At 41, Mickelson's career legacy is enviable for all but a few in the game's history. He has earned more than $63.4 million to go with those 39 victories and 85 top-three finishes. The left-hander's free-wheeling, shot-making skills and short-game wizardry have enabled him to make the cut in 83.5 percent of his starts (370 of 443).
It's those same free-wheeling, go-for-broke skills that have helped make Mickelson one of the most popular golfers of his generation. Never one to turn down autograph requests, Mickelson is an active participant in charitable endeavors. The Phil and Amy Mickelson Foundation, the Birdies for the Brave, the Special Operations Warrior Foundation, Homes for Our Troops and Start Smart bear testament to the passion Mickelson has for giving back off the course.
Mickelson joins an impressive field of early commitment that include defending champion Jhonattan Vegas, 2011 FedExCup champion and 2010 event champion Bill Haas, 2001 PGA Championship winner David Toms and 2007 Masters champion Zach Johnson.
Mickelson and Vegas are two of nine past champions who have committed to the 2012 Humana Challenge. They join Haas, Perez, Charley Hoffman (2007), Chad Campbell (2006), Justin Leonard (2005), Steve Jones (1998) and Mark Brooks (1996).
The Humana Challenge features a field of 144 PGA TOUR professionals and 144 amateurs, including celebrities. The first three rounds of the four-day tournament will be played in a pro-am format, each pro-am team consisting of one professional and one amateur, with each group consisting of two professionals and two amateurs. Sunday's final round will feature professionals only.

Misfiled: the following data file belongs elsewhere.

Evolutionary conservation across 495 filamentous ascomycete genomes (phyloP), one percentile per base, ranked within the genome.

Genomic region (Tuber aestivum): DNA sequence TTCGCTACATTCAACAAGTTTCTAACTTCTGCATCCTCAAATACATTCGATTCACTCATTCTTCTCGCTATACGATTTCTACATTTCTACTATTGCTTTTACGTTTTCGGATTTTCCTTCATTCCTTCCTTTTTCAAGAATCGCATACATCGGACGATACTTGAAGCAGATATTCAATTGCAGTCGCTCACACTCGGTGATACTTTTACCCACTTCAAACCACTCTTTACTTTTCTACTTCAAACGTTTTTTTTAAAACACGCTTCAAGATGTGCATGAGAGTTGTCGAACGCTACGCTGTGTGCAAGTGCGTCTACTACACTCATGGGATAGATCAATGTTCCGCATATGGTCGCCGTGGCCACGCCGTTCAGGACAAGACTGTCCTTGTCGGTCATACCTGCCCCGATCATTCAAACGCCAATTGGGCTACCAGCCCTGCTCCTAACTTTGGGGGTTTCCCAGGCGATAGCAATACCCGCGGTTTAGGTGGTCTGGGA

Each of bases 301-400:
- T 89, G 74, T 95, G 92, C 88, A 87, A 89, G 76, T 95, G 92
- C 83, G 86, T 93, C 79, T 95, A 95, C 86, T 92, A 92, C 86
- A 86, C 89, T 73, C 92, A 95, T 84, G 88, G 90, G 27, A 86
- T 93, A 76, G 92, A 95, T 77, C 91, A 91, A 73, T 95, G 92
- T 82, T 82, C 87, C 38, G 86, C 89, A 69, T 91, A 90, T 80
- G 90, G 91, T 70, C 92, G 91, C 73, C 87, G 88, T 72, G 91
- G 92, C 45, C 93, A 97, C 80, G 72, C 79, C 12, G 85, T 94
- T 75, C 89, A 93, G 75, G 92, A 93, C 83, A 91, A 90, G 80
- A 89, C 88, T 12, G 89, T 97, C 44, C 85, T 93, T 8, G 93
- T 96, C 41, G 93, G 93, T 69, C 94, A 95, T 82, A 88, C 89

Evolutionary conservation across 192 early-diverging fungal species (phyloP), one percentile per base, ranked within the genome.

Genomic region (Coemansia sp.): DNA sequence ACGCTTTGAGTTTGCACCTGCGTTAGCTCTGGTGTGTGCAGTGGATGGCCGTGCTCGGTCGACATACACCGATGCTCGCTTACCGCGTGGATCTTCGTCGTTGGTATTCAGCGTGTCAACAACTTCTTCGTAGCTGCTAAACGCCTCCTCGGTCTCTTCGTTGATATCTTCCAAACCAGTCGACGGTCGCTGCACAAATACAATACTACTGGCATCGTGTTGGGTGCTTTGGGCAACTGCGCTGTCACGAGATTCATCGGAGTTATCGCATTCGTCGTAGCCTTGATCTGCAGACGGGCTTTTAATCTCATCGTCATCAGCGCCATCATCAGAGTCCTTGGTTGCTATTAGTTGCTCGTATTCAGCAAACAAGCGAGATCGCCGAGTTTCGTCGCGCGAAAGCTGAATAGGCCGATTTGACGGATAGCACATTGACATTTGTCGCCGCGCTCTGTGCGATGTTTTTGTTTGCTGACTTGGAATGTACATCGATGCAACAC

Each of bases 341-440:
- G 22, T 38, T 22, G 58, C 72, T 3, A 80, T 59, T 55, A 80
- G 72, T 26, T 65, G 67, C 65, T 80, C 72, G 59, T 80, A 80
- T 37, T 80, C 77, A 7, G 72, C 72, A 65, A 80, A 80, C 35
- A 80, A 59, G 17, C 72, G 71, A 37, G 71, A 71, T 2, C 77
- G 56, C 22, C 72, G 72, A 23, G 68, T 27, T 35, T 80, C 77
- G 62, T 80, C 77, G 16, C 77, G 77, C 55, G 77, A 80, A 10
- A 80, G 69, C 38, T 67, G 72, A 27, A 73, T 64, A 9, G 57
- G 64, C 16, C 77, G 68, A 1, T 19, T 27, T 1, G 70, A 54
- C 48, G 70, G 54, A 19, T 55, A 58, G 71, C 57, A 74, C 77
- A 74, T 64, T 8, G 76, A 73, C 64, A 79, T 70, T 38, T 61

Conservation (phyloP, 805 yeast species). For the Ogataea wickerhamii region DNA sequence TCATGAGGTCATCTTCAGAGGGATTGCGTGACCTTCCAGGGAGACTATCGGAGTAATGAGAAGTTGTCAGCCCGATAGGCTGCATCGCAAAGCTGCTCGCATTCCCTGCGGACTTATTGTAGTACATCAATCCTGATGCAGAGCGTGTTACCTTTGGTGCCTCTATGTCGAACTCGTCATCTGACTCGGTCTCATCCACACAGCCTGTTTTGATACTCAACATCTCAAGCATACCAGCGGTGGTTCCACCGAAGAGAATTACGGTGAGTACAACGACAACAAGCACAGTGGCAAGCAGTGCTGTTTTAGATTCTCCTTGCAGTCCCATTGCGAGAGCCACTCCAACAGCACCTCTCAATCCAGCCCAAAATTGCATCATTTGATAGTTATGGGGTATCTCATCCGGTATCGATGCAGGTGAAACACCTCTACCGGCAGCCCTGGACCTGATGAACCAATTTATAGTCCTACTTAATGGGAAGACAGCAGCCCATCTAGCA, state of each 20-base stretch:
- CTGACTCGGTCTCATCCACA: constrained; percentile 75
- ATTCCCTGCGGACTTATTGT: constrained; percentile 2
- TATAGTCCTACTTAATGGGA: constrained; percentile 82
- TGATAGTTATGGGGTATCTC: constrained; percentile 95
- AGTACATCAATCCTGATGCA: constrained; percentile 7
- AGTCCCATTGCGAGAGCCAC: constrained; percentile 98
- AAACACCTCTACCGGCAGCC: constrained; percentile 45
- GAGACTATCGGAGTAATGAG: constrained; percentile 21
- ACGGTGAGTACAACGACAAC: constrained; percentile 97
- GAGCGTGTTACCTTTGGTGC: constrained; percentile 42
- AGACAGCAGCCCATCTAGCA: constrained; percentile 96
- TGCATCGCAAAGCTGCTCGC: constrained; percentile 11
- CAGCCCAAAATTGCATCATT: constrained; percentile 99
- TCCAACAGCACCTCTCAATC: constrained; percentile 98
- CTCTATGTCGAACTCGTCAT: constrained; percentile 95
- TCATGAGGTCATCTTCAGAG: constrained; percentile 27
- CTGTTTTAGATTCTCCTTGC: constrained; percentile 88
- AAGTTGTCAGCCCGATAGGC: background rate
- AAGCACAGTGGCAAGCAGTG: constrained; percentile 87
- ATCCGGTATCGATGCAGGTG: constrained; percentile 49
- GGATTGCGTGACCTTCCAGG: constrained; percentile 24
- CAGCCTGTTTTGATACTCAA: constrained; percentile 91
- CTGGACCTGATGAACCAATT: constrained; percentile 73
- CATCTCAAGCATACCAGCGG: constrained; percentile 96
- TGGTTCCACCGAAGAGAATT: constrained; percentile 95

The tournament continues to honor and celebrate the legacy of Bob Hope by awarding the new Bob Hope Memorial Trophy to its 2012 champion. Live tournament coverage will air on Golf Channel (12-3 p.m. PST on Jan. 19-20; 1-4 p.m. PST on Jan. 21-22).
Tournament week is designed to bring the idea of "participatory wellness" to life for people of all ages and will feature a first-ever national conference focused on health and well-being on Tuesday, Jan. 17, entitled Health Matters: Activating Wellness in Every Generation and highlighted by a keynote address from President William J. Clinton. The Bob Hope Legacy Pro-Am will be held Monday, Jan. 16 at the Palmer Private Course at PGA WEST and The Couples Team Challenge Pro-Am will take place Wednesday, Jan. 18 Palmer Private Course at PGA WEST.
During the past 52 years, the event has generated more than $50 million in donations to the Eisenhower Media Center and charities within the Coachella Valley.
The Humana Challenge is proud to offer the latest tournament information, stage contests and give away tickets and other prizes through its new Facebook page -- www.facebook.com/HumanaChallenge -- and Twitter page -- www.twitter.com/HumanaChallenge (@HumanaChallenge). The Humana Challenge encourages the community, golf fans and tournament patrons to become fans on Facebook and followers on Twitter.